• Online interviews:  Ask bloggers if they'd accept a guest post or if they'd write a blog about you and your book.  Find a way to reciprocate—feature them on your blog or use social media to promote their work. 
  • Local newspaper and magazines:  See if a newspaper journalist or a magazine writer would be willing to write an article about you and your book.  Your pitch should mention a current event, a fact, or a statistic that ties-in to your book.  Explain how an article would serve the audience.  
  • Lesson plans.  Develop activities, games and teaching ideas that kids can enjoy during a school visit.
  • School visit program.  Decide how long the presentation will be, how many classrooms you can visit, and how you will engage the students.  Discuss your plans with the school coordinator. 
  • Book signing.  Call a book store manager to set up a date to sign and sell books.  Send out e-invites to friends, business associates, and family six weeks before the date.  Make arrangements with the manager to discuss the location of your table, how to charge people for your book (will you handle selling or will the bookstore take control?), and what profits you and the bookstore will make.  Think about exciting ways to decorate your table.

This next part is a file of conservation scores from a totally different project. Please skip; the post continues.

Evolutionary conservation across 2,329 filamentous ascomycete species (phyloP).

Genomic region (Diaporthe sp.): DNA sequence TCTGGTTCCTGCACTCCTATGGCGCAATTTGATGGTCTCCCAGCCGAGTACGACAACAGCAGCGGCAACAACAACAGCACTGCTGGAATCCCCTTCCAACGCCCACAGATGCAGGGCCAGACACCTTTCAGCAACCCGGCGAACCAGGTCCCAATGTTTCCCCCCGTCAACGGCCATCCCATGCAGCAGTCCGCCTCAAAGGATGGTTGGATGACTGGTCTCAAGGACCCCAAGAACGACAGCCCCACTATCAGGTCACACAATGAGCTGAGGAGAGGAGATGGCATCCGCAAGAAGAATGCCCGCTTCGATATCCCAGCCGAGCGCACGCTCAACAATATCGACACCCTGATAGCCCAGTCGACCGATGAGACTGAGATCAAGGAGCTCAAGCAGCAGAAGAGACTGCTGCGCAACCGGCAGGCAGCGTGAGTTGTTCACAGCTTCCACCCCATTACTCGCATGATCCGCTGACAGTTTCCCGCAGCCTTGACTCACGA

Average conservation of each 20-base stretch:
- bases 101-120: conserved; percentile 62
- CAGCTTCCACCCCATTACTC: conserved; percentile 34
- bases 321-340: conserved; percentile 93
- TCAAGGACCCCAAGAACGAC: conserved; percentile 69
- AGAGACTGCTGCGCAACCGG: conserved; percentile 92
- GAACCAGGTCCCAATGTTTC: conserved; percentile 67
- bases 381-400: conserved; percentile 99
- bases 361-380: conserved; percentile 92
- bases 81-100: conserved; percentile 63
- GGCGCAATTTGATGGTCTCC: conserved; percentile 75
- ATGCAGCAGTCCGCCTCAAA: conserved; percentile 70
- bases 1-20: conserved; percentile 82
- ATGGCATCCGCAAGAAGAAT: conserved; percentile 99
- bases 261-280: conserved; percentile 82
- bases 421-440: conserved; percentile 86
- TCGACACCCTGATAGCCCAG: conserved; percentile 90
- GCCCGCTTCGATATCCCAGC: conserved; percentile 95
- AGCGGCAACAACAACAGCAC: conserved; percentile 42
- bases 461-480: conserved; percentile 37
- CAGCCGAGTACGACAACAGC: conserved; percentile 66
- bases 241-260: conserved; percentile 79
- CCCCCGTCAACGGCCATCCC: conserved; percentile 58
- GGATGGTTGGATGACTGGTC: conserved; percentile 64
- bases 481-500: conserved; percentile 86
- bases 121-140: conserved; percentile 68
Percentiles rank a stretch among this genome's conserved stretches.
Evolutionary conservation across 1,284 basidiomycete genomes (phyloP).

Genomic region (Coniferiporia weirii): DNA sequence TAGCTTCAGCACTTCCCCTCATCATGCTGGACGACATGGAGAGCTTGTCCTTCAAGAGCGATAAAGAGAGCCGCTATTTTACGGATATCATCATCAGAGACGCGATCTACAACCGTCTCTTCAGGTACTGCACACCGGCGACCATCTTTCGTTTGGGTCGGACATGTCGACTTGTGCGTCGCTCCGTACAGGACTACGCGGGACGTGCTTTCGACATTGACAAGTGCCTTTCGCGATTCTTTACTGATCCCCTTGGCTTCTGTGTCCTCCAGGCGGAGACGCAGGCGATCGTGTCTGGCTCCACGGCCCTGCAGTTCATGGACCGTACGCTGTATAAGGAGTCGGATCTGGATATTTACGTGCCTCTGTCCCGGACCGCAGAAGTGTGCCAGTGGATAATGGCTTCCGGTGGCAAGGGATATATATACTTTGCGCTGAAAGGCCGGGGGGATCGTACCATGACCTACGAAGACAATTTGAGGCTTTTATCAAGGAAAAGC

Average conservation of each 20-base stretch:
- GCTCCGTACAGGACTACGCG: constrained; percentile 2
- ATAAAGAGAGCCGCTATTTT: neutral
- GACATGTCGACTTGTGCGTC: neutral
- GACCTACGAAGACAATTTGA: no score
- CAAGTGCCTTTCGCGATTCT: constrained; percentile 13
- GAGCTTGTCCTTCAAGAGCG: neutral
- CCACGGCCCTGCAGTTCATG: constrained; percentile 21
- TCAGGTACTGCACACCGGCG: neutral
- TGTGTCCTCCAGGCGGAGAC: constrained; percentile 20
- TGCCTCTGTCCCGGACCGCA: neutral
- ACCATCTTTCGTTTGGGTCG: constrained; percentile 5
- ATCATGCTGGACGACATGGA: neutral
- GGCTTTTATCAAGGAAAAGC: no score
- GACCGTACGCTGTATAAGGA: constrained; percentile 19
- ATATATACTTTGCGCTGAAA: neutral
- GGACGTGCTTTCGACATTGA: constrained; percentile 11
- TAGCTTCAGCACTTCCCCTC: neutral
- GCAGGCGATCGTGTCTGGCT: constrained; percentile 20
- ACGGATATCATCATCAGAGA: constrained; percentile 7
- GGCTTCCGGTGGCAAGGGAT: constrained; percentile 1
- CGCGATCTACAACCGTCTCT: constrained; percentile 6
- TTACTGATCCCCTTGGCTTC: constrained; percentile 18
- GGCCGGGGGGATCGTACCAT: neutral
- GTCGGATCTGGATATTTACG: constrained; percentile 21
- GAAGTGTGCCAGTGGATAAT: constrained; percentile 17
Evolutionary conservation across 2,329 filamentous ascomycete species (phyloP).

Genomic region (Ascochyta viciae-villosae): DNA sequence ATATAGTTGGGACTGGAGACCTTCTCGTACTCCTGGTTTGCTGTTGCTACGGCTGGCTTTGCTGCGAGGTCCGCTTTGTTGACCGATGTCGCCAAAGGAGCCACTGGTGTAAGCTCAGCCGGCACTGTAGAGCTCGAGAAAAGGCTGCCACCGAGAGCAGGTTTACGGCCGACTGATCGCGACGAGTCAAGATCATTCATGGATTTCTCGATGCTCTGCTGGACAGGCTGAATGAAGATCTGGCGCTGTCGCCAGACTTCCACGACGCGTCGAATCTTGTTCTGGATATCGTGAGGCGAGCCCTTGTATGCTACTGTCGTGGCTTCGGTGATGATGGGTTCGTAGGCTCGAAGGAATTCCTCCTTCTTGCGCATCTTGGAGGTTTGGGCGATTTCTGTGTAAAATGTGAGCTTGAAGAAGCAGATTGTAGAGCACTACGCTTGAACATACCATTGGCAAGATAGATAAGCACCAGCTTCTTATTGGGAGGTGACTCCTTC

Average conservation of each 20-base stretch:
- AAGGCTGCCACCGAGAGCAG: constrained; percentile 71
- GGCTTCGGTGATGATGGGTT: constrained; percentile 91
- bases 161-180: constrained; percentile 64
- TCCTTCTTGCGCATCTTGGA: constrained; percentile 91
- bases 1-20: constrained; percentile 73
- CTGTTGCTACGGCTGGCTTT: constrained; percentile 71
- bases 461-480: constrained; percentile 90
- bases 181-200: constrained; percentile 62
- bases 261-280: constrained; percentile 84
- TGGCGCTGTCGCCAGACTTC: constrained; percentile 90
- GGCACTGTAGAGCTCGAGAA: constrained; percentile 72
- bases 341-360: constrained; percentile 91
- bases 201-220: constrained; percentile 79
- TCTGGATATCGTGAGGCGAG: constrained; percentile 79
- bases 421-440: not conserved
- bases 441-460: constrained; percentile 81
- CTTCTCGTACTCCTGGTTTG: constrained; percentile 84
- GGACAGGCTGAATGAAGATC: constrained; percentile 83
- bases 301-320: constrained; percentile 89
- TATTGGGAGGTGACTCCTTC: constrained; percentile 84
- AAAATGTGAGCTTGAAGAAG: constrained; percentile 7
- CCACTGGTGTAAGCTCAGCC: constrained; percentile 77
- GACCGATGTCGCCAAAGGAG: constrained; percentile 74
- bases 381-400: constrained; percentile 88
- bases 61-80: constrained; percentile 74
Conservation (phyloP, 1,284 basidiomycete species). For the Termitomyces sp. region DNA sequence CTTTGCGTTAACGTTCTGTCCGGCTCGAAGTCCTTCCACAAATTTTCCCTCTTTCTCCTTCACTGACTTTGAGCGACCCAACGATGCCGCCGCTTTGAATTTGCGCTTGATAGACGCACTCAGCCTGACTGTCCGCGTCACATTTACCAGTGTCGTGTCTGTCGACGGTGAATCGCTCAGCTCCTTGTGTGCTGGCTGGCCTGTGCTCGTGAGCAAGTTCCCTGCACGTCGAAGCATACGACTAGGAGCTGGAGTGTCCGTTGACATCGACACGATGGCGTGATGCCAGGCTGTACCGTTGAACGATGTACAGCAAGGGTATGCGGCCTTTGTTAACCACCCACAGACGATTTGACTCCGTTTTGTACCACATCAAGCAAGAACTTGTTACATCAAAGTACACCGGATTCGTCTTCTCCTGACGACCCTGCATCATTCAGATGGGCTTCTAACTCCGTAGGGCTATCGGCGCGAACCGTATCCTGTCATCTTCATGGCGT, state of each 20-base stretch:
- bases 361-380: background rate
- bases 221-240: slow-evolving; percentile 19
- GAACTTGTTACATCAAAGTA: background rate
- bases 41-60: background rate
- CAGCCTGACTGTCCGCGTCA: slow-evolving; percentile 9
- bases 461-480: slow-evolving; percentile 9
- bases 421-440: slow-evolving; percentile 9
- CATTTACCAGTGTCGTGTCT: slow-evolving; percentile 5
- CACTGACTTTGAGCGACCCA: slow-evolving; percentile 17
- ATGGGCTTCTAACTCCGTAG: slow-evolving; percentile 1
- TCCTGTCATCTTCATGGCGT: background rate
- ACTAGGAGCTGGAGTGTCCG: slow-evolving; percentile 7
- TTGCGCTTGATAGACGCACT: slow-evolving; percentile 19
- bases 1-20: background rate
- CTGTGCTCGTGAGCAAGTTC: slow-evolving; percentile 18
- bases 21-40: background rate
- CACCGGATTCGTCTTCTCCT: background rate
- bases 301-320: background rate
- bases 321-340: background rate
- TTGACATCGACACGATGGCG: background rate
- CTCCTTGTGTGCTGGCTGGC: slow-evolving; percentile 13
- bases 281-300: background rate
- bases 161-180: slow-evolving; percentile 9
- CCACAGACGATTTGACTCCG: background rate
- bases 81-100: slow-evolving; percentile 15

After the book is released:  create some more buzz
  • Press release:  Ask your publisher to send press releases to newspapers and bookstores so that your book can be advertised.     
  • Library story times:  Ask librarians if they have the funds to buy your book; and if so, offer to read your book at story time.